By Jon Giacalone
The wild and wonderful Turtle Flambeau in northwestern Wisconsin, preserved by the state, is considered a mecca to both land and water recreation. Walleye are the dominant species most often targeted, but smallmouth bass and elusive 50-inch trophy muskie are sought out as well.
The flowage was created in 1926 when the Chippewa and Flambeau Improvement Company constructed a dam on the Flambeau River. The dam flooded 11 natural lakes and formed an impoundment of 14,326 acres. In 1990, the State of Wisconsin purchased 12,000 acres of surrounding land, 114 miles of shoreline and 195 islands.
The outstanding wilderness aesthetics are a major attraction. The Turtle-Flambeau Flowage is managed by the Wisconsin Department of Natural Resources to protect the plant and wildlife communities and preserve its scenic qualities. The flowage has the highest number of bald eagle, osprey and common loon breeding pairs of any Wisconsin lake. Shore birds and migratory waterfowl use the flowage as a breeding and staging area.
The Wisconsin DNR allows primitive camping for free on a first-come, first-served basis at designated sites, all only accessible by water.
Anglers and boaters should be aware of the many unmarked shallow rock bars and submerged stumps that can cause navigation problems. Floating wood is always a consideration for navigation.
Interactive Lake Map
For a more detailed lake map and up-to-the-minute fishing reports, follow the Turtle-Flambeau Flowage waterway page on Fishidy.
Here are some tips for locating and catching fish on Turtle-Flambeau Flowage:
- Spring fishing for walleye on the Turtle-Flambeau Flowage is concentrated at the inlets of the Turtle (downstream of the refuge zone) and Flambeau rivers (Murray Landing area). Walleye move to the rock and gravel bars or into shallow bays adjacent to the old river channels, with the 2-to 8-foot depths being most productive.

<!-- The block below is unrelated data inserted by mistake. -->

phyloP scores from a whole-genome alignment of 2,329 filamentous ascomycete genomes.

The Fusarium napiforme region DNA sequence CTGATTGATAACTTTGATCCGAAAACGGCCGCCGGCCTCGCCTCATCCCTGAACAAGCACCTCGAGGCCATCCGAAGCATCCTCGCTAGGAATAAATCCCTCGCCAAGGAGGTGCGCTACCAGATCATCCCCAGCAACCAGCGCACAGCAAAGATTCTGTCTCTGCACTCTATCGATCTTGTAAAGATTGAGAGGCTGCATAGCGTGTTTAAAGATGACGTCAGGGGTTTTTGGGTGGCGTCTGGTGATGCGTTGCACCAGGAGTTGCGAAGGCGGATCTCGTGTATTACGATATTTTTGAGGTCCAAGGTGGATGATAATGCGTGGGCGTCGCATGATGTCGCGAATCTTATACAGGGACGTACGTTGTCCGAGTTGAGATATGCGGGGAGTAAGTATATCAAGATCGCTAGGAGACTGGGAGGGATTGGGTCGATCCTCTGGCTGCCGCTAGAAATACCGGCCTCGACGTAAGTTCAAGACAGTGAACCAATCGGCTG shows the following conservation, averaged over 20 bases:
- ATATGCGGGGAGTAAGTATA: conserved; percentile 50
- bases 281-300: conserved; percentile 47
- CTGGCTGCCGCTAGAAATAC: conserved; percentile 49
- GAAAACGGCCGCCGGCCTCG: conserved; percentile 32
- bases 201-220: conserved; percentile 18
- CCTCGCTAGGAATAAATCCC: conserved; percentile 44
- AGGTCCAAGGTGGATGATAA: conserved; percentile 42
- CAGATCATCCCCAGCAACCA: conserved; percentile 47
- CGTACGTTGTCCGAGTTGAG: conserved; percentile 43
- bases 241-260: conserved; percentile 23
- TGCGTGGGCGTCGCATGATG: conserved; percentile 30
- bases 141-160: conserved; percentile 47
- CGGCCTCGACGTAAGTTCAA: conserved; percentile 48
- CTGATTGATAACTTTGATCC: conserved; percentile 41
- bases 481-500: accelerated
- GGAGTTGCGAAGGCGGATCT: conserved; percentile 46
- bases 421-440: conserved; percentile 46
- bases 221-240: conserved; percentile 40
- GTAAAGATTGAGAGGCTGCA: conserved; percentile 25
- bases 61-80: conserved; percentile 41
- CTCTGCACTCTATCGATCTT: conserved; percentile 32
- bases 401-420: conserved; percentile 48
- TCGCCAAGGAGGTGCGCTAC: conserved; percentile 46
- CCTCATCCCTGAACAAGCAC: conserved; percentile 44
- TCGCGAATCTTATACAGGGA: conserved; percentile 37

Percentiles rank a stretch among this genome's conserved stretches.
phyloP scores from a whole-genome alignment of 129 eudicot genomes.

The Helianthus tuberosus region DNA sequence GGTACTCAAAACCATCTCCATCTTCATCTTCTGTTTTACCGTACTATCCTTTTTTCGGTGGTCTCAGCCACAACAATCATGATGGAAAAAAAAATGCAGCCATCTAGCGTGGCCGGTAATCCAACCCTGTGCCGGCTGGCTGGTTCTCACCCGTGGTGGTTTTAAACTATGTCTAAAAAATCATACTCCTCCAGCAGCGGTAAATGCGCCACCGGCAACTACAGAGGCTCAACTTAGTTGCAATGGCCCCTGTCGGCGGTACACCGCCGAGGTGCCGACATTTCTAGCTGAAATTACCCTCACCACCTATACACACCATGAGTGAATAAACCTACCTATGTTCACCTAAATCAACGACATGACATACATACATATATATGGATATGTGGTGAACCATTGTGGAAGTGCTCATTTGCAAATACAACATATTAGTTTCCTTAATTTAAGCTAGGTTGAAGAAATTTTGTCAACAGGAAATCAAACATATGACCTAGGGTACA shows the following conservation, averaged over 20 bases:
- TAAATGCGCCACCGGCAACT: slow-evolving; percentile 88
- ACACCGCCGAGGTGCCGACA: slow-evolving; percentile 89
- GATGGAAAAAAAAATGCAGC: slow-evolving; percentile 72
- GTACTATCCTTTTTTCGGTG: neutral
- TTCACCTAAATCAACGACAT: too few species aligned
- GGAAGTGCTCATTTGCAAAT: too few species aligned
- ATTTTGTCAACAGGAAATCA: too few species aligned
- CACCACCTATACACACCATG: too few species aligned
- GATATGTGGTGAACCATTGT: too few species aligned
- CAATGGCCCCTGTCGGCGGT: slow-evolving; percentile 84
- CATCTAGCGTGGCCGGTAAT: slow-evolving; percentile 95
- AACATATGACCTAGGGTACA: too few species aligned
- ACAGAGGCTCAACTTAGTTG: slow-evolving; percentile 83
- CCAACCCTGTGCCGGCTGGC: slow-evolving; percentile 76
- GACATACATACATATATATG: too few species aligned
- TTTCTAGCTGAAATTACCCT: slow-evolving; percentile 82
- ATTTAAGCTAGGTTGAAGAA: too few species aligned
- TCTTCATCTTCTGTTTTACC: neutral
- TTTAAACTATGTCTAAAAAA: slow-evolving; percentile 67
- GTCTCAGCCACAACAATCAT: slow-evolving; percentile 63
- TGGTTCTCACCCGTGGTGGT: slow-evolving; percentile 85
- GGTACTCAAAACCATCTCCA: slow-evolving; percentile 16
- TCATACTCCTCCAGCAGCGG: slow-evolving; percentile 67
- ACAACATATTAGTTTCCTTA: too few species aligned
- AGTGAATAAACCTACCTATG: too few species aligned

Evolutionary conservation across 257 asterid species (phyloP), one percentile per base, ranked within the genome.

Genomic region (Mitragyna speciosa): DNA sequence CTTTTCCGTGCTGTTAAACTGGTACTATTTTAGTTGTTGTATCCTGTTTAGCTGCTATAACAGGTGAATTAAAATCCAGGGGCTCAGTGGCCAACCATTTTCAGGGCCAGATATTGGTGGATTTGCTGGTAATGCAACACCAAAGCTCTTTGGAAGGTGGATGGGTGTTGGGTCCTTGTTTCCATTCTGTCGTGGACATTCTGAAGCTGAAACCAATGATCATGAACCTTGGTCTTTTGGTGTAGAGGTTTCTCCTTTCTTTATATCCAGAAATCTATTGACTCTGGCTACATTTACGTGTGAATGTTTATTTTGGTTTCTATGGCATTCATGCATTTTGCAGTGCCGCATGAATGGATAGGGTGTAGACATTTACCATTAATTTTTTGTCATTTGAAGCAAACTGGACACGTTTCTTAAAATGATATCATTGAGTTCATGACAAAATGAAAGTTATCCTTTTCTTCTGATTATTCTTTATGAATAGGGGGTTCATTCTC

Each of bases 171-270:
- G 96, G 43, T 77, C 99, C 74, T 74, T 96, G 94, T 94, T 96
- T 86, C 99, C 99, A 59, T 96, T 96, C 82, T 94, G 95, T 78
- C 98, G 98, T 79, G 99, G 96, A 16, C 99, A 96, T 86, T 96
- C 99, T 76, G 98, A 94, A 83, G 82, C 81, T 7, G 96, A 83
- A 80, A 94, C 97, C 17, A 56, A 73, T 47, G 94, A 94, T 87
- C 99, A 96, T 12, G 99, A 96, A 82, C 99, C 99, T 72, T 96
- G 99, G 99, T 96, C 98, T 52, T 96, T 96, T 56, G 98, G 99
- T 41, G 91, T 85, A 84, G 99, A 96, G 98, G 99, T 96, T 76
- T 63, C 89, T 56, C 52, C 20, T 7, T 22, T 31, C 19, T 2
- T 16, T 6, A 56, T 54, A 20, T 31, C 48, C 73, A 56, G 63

- Be aware of wind direction on the Flowage. Accomplished guides recognize that fishing windward shores is a key to catching walleye. Additionally, a good wind, often in a southerly or southwesterly direction, allows anglers to drift large regions. Drifting is an important component of summer walleye success.
- The best smallmouth bass action occurs from mid-May to mid-June during the catch-and-release season. Shallow, rocky areas around islands and shoreline points are key. Shallow bays that have a combination of stumps and scattered rocks can also provide excellent early season action. Shallow-diving crankbaits, such as Rapalas, Husky Jerks and Rogues, are effective in locating active fish.
- During late summer and fall, the most consistent smallmouth bass action is found in depths greater than 10 feet. Vertical jig the deep stumps and rocks with jig and live bait combos. A 1/16-or 1/8-ounce jig and nightcrawler combination can be effective under cold front conditions.
- By late summer and throughout the fall season, look to the river channels, steep drop-offs and old lake basins to provide trophy muskie opportunities. Depthfinder usage and electric motors are important in positioning for casting diving crankbaits. Due to the abundance of submerged wood, drifting live bait rigs along bottom is not advised.